Story: Sam has the job from hell. He takes reservations at one of the swankiest restaurants in New York City, where he’s on the phone so much that he doesn’t even have time to pick up a sandwich from the kitchen.

An aspiring actor from Indiana, Sam routinely is verbally abused by pushy and arrogant patrons who make their demands known in often unpleasant terms, treating Sam like a low-rung nobody while yearning to pass along adulation to the aloof chef. The prima donna chef treats Sam like yesterday’s lunch, which likely was some weird concoction which has the condescending chef in demand for an article in Bon Appetit magazine.

Sam also contends with his AWOL colleague, Bob, who claims to be having car troubles somewhere on the highway en route to his shift. Then there’s Sam’s roommate, another actor who insists that they tell each other “the truth” about the auditions each seems to have for the same parts.

Naturally, Sam’s roommate is always more than happy to let him know he’s having much more success than is Sam in their pursuit of their mutual dream. And Sam’s indifferent agents blame him in their passive-aggressive manner for his lack of acting success. It’s not a very happy holiday time, especially since Sam’s “nice” boyfriend turned out to be considerably less than that.

Through it all, Sam perseveres, buoyed by phone calls from his dad, recently widowed back in Indiana. Dad asks if Sam is going to be able to come home for the holidays. Sam says that’s unlikely since he gets last choice for days off, but Dad understands and cheerfully wishes him well.

In a restaurant which isn’t just solidly booked but rather “fully committed,” as the chef wants it described, Sam does his best in his lonely basement dungeon of an office. Is harsh and aggressive New York City really the place to ascertain if it’s a wonderful life?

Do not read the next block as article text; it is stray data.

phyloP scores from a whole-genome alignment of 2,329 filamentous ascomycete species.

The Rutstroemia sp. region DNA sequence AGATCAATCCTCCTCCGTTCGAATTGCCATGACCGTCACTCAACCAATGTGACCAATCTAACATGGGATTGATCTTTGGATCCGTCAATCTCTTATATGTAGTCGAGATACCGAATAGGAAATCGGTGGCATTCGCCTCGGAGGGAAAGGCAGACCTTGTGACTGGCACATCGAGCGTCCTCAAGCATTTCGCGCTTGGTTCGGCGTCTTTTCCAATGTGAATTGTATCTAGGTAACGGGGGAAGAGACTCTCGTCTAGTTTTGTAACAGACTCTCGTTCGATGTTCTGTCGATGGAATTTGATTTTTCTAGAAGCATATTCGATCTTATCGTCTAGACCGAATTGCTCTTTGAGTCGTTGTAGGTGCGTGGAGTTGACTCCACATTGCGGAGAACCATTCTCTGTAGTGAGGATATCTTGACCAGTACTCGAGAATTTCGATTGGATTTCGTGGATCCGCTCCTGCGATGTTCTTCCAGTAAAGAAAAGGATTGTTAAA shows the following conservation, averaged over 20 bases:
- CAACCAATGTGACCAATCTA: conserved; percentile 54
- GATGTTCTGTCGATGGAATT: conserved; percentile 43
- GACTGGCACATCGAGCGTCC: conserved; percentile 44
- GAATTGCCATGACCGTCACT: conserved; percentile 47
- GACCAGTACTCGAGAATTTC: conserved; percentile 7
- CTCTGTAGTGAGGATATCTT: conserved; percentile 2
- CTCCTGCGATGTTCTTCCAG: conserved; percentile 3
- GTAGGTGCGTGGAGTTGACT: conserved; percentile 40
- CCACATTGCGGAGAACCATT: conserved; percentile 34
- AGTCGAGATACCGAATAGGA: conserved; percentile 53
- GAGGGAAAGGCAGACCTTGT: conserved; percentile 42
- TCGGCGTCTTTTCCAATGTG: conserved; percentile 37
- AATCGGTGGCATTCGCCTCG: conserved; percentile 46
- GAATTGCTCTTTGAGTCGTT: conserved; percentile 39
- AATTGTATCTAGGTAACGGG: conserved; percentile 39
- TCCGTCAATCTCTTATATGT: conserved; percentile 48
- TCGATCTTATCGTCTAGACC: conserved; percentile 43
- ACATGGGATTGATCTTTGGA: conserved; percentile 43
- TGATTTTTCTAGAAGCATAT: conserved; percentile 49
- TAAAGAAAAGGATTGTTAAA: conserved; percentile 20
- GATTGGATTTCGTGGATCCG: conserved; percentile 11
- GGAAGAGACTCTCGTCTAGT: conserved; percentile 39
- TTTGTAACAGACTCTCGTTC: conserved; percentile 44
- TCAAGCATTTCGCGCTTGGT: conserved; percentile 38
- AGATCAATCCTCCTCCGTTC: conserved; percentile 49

Highlights: Will Bonfiglio gives a masterful, tour de force performance portraying more than 40 characters in Becky Mode’s heartwarming, delightful one-man show, Fully Committed, under Ellie Schwetye’s sage direction at New Jewish Theatre.

Other Info: Mode’s one-act comedy moves at breakneck speed for the actor assigned to portray Sam as well as more than three dozen smaller but equally challenging roles. Watching Bonfiglio change expressions, voice and mannerisms as he inhabits a panoply of parts shows the Herculean range required to pull off such a presentation with aplomb. Bonfiglio is more than up to the task.

He’s greatly aided by David Blake’s superb scenic design, which showcases a stark set of stairs in the background leading to a lonely, cluttered “office” that is little more than a large storage closet for mops, cans and assorted paraphernalia. It’s decorated with a sparse, Charlie Brown-style strand of Christmas lights on one pole at stage right, overshadowed by a ‘red alert’ phone at stage left used by the chef to bellow abusive orders to Sam.

In the middle of the stage is Sam’s cramped little desk, where he fields a steady assault of phone calls from mostly pretentious folks, although there’s the occasional pleasant exchange with would-be patrons or the restaurant’s kind business manager, Oscar.

Kareem Deanes contributes the telling sound design, including Sam’s sparsely used voice message system at his apartment, and Michele Friedman Siler’s costume design featuring a vest, tie and button-down shirt underscores Sam’s George Bailey persona, a good guy in an often brutal world. Elizabeth Lund’s lighting effectively accentuates the stress of Sam’s job, including that glaring red light, as well as a softer use in poignant scenes.

Schwetye cleverly adds a reference to “Mayor Pete” for South Bend native Sam in the 20-year-old script. Gwyneth Paltrow may not be especially enchanted with descriptions of her quirky demands, but most of us certainly can identify with and root for Sam and his limitless congeniality.

Sam’s dogged decency, and Bonfiglio’s unrivaled acting acumen in a mind-numbing array of roles, make Fully Committed a true holiday treasure.

Play: Fully Committed

Company: New Jewish Theatre

Venue: Wool Theatre, Jewish Community Center, 2 Millstone Campus Drive

Dates: December 12, 14, 15, 19, 21, 22

Tickets: $49-$54; contact 442-3283 or newjewishtheatre.org

Rating: A 5 on a scale of 1-to-5.

Photos courtesy of Jon Gitchoff